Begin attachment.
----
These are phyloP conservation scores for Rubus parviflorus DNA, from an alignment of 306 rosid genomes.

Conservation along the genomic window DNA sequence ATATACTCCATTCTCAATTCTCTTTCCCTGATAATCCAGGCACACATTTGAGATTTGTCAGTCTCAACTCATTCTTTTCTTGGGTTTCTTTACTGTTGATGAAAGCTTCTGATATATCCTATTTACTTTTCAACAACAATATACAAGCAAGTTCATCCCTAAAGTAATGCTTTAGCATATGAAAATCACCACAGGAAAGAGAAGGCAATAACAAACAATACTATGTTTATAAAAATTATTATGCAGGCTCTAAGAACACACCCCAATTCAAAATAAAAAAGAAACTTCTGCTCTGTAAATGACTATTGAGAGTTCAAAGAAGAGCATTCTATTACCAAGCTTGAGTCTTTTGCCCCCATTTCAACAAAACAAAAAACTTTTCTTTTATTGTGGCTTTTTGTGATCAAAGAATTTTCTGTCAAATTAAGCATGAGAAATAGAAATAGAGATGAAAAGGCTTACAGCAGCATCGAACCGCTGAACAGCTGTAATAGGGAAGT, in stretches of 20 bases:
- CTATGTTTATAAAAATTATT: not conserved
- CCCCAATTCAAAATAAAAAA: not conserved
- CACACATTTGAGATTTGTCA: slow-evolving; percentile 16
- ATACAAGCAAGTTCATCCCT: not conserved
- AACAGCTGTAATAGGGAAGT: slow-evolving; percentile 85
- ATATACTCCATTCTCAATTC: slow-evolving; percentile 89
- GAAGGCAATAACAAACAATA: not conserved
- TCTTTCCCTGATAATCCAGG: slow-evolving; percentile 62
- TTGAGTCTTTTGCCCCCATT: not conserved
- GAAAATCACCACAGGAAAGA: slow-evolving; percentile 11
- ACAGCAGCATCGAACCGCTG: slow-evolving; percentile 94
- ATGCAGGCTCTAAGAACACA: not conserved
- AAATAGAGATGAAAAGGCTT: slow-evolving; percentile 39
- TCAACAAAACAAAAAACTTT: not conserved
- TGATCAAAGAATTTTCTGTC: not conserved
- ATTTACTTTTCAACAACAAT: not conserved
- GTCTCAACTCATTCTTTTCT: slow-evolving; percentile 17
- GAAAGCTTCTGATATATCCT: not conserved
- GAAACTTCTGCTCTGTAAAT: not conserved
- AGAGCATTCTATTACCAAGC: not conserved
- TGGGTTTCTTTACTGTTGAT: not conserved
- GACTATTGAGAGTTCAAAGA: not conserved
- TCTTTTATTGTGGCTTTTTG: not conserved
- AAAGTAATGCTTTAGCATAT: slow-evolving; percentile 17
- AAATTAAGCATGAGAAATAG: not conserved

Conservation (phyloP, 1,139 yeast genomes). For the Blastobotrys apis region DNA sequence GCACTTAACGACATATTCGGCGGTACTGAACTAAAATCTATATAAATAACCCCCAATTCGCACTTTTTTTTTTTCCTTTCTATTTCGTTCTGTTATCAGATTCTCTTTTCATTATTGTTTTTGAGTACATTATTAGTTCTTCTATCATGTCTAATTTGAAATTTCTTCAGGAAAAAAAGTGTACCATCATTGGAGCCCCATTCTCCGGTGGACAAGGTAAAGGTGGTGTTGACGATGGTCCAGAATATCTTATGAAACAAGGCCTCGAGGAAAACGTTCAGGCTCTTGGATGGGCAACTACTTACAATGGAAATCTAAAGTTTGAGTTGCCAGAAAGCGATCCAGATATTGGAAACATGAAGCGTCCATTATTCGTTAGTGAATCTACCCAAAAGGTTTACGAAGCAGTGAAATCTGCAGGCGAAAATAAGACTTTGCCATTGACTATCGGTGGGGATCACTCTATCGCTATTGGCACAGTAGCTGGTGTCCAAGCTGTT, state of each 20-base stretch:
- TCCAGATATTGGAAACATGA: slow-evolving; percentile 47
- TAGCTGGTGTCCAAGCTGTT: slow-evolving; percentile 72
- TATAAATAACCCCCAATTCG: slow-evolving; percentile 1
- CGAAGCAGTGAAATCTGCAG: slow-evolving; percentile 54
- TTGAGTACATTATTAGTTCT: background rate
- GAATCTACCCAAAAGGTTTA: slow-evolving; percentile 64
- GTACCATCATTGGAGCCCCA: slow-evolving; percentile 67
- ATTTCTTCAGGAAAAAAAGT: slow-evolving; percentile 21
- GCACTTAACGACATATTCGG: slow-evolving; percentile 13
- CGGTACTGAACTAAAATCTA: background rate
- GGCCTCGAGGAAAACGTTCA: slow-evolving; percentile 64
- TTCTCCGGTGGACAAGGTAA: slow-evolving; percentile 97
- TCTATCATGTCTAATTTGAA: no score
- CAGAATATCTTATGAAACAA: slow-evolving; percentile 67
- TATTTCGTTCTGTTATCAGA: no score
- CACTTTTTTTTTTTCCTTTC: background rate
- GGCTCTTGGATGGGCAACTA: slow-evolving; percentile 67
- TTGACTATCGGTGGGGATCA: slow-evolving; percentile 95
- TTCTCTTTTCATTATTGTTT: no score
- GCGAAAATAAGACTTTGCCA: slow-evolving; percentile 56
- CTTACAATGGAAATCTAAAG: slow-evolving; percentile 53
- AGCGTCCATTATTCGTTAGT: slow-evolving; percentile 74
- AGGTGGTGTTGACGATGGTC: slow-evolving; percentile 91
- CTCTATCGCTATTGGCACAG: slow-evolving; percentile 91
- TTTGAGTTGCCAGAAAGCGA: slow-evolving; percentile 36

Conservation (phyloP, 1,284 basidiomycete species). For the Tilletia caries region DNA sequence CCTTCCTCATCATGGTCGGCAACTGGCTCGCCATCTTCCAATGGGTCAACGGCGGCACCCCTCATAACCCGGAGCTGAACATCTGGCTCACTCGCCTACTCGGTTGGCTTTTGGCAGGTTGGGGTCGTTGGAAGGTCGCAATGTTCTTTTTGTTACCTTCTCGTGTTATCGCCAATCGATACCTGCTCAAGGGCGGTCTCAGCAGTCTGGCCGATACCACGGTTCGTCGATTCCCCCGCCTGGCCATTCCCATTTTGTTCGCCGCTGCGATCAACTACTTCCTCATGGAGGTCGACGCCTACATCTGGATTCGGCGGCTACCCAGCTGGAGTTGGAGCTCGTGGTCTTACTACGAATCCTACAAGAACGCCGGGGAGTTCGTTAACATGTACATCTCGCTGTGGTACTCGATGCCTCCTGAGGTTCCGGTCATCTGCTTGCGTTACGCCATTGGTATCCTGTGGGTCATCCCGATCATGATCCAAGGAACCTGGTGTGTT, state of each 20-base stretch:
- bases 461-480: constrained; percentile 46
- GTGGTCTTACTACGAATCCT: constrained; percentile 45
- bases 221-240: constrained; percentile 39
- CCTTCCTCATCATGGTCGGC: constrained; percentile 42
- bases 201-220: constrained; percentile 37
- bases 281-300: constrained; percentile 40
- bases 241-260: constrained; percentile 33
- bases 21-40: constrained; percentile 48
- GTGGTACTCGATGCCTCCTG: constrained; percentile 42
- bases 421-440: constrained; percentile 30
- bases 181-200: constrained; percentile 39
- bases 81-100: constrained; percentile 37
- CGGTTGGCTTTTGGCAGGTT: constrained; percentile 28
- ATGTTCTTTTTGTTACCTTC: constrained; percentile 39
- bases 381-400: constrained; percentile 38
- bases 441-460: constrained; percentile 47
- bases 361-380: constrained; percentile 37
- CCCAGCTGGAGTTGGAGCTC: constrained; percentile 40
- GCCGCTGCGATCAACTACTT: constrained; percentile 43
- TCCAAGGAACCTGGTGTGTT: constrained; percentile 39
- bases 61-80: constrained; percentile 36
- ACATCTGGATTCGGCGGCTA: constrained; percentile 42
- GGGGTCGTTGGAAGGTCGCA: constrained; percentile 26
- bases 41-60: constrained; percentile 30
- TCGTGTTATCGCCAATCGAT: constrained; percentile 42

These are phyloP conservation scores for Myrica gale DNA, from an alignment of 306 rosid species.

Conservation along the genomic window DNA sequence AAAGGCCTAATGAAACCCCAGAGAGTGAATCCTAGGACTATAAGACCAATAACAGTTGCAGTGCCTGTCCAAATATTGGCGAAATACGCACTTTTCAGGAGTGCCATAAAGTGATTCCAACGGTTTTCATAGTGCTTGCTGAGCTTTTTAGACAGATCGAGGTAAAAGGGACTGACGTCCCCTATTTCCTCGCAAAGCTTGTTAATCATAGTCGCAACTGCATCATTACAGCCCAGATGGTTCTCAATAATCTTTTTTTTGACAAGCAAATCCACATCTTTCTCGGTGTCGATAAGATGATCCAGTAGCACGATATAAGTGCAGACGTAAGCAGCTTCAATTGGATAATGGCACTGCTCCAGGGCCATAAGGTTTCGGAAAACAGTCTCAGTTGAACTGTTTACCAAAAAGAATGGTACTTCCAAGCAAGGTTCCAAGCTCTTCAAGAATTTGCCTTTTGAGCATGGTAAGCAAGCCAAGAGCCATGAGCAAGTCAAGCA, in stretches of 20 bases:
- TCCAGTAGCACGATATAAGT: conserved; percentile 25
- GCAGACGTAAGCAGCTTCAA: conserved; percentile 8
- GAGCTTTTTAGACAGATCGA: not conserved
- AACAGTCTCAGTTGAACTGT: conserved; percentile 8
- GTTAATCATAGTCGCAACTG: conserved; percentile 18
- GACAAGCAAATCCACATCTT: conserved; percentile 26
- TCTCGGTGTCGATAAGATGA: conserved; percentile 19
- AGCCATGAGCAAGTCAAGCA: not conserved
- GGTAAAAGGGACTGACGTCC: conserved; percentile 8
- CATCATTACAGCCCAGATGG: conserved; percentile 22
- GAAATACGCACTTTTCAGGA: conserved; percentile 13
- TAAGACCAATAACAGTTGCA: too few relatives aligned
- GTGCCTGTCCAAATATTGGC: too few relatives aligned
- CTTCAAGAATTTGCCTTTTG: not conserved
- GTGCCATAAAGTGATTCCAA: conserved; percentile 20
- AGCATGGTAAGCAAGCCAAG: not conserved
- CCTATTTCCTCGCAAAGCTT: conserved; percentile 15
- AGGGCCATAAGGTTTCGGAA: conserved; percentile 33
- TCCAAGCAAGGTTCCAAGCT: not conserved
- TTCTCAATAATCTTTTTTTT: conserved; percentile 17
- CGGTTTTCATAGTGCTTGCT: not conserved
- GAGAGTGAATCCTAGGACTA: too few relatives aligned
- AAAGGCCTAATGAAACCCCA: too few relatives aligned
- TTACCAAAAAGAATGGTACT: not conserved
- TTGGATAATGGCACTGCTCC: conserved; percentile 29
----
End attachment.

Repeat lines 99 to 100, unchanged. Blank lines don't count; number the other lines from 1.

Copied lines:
- AGGGCCATAAGGTTTCGGAA: conserved; percentile 33
- TCCAAGCAAGGTTCCAAGCT: not conserved